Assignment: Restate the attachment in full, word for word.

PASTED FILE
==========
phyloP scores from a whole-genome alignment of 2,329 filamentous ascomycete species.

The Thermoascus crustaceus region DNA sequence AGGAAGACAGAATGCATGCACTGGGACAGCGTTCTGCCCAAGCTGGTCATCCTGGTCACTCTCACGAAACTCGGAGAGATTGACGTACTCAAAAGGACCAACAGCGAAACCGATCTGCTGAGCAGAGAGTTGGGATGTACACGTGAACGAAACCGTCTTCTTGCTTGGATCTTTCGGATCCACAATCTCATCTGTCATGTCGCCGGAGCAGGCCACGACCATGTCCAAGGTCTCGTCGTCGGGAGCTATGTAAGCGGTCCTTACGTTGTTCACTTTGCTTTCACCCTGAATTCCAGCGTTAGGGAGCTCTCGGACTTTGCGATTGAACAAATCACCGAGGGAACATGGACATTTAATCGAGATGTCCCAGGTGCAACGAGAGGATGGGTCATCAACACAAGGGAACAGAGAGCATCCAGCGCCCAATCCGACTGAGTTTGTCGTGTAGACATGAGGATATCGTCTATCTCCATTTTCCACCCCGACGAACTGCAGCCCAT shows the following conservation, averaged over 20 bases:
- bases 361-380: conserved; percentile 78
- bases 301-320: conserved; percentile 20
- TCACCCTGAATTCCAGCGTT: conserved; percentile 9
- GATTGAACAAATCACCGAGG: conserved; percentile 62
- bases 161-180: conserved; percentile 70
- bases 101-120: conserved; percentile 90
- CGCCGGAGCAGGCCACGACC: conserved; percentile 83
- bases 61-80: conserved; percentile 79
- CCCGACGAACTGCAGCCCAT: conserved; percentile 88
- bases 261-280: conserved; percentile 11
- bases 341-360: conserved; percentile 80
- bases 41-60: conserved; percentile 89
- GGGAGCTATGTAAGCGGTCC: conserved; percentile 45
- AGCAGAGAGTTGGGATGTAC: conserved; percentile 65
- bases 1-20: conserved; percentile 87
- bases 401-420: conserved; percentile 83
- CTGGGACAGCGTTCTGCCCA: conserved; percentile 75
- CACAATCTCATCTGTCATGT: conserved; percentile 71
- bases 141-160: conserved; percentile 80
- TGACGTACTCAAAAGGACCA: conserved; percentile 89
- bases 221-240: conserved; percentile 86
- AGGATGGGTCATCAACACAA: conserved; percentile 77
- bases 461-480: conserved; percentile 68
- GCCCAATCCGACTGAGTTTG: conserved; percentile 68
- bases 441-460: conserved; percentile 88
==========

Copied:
phyloP scores from a whole-genome alignment of 2,329 filamentous ascomycete species.

The Thermoascus crustaceus region DNA sequence AGGAAGACAGAATGCATGCACTGGGACAGCGTTCTGCCCAAGCTGGTCATCCTGGTCACTCTCACGAAACTCGGAGAGATTGACGTACTCAAAAGGACCAACAGCGAAACCGATCTGCTGAGCAGAGAGTTGGGATGTACACGTGAACGAAACCGTCTTCTTGCTTGGATCTTTCGGATCCACAATCTCATCTGTCATGTCGCCGGAGCAGGCCACGACCATGTCCAAGGTCTCGTCGTCGGGAGCTATGTAAGCGGTCCTTACGTTGTTCACTTTGCTTTCACCCTGAATTCCAGCGTTAGGGAGCTCTCGGACTTTGCGATTGAACAAATCACCGAGGGAACATGGACATTTAATCGAGATGTCCCAGGTGCAACGAGAGGATGGGTCATCAACACAAGGGAACAGAGAGCATCCAGCGCCCAATCCGACTGAGTTTGTCGTGTAGACATGAGGATATCGTCTATCTCCATTTTCCACCCCGACGAACTGCAGCCCAT shows the following conservation, averaged over 20 bases:
- bases 361-380: conserved; percentile 78
- bases 301-320: conserved; percentile 20
- TCACCCTGAATTCCAGCGTT: conserved; percentile 9
- GATTGAACAAATCACCGAGG: conserved; percentile 62
- bases 161-180: conserved; percentile 70
- bases 101-120: conserved; percentile 90
- CGCCGGAGCAGGCCACGACC: conserved; percentile 83
- bases 61-80: conserved; percentile 79
- CCCGACGAACTGCAGCCCAT: conserved; percentile 88
- bases 261-280: conserved; percentile 11
- bases 341-360: conserved; percentile 80
- bases 41-60: conserved; percentile 89
- GGGAGCTATGTAAGCGGTCC: conserved; percentile 45
- AGCAGAGAGTTGGGATGTAC: conserved; percentile 65
- bases 1-20: conserved; percentile 87
- bases 401-420: conserved; percentile 83
- CTGGGACAGCGTTCTGCCCA: conserved; percentile 75
- CACAATCTCATCTGTCATGT: conserved; percentile 71
- bases 141-160: conserved; percentile 80
- TGACGTACTCAAAAGGACCA: conserved; percentile 89
- bases 221-240: conserved; percentile 86
- AGGATGGGTCATCAACACAA: conserved; percentile 77
- bases 461-480: conserved; percentile 68
- GCCCAATCCGACTGAGTTTG: conserved; percentile 68
- bases 441-460: conserved; percentile 88